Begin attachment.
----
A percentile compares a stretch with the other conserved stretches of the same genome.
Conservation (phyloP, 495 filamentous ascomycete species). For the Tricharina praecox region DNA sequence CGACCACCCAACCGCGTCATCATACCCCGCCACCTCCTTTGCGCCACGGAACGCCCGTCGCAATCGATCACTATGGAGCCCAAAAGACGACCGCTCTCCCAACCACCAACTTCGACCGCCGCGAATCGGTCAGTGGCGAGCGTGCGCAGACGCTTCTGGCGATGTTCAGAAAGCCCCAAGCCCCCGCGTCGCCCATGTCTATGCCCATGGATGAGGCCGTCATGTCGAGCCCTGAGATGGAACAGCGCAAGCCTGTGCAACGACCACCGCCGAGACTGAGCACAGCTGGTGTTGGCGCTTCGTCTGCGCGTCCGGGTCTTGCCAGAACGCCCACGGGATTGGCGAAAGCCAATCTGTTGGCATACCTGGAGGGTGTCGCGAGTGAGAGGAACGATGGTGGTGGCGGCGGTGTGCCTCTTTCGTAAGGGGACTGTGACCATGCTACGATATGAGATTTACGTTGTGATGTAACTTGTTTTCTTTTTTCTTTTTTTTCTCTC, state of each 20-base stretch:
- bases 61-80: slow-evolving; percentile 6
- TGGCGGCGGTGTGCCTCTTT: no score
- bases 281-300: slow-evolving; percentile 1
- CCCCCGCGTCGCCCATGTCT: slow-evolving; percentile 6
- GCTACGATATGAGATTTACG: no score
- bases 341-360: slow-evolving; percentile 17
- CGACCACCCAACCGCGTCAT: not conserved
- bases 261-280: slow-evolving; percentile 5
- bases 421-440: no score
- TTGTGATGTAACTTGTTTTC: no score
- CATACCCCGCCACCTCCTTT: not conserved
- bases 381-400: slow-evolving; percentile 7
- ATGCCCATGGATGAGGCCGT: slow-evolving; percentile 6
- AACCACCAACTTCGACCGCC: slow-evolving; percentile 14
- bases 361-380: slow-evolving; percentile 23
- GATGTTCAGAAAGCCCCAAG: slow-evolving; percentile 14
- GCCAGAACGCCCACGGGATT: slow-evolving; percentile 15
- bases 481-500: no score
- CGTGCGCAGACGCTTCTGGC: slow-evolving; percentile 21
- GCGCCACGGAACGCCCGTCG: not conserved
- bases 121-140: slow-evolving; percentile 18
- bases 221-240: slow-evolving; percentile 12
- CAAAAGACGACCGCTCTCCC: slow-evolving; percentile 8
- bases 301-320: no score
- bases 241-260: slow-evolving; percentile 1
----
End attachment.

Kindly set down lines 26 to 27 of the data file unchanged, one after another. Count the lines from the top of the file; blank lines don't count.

- bases 301-320: no score
- bases 241-260: slow-evolving; percentile 1